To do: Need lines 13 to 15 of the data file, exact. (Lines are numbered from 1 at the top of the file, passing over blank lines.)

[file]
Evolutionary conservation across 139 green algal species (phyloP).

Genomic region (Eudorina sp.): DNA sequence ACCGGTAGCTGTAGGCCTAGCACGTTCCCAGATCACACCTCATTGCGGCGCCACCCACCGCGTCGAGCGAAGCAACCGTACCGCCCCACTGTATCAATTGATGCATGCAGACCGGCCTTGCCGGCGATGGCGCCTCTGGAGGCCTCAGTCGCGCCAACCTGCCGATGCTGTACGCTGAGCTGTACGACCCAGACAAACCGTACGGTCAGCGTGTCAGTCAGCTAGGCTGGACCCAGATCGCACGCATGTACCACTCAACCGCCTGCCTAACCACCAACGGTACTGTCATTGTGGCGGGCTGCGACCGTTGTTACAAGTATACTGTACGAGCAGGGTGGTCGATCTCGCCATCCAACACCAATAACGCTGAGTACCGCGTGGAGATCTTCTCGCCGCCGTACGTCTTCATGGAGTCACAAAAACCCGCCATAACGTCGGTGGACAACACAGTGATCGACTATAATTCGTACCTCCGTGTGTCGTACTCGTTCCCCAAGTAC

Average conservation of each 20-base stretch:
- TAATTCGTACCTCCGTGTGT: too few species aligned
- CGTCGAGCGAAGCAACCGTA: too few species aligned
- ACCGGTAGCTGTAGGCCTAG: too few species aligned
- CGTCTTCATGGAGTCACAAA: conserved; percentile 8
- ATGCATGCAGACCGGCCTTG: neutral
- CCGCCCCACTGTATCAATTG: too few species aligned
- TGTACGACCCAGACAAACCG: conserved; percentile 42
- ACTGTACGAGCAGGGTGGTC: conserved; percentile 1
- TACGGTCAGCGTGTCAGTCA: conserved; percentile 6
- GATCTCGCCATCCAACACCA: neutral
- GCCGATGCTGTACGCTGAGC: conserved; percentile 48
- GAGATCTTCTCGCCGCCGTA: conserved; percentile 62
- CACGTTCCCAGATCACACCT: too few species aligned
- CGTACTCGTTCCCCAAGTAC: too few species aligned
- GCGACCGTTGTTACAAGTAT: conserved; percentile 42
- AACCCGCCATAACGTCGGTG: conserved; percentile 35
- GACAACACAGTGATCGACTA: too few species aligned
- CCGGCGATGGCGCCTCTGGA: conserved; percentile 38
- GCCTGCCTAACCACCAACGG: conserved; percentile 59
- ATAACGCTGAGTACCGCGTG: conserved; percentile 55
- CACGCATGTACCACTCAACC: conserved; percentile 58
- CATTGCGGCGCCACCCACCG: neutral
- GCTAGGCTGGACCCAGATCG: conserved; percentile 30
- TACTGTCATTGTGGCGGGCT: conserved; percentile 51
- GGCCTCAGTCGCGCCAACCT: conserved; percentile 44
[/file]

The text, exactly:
- GATCTCGCCATCCAACACCA: neutral
- GCCGATGCTGTACGCTGAGC: conserved; percentile 48
- GAGATCTTCTCGCCGCCGTA: conserved; percentile 62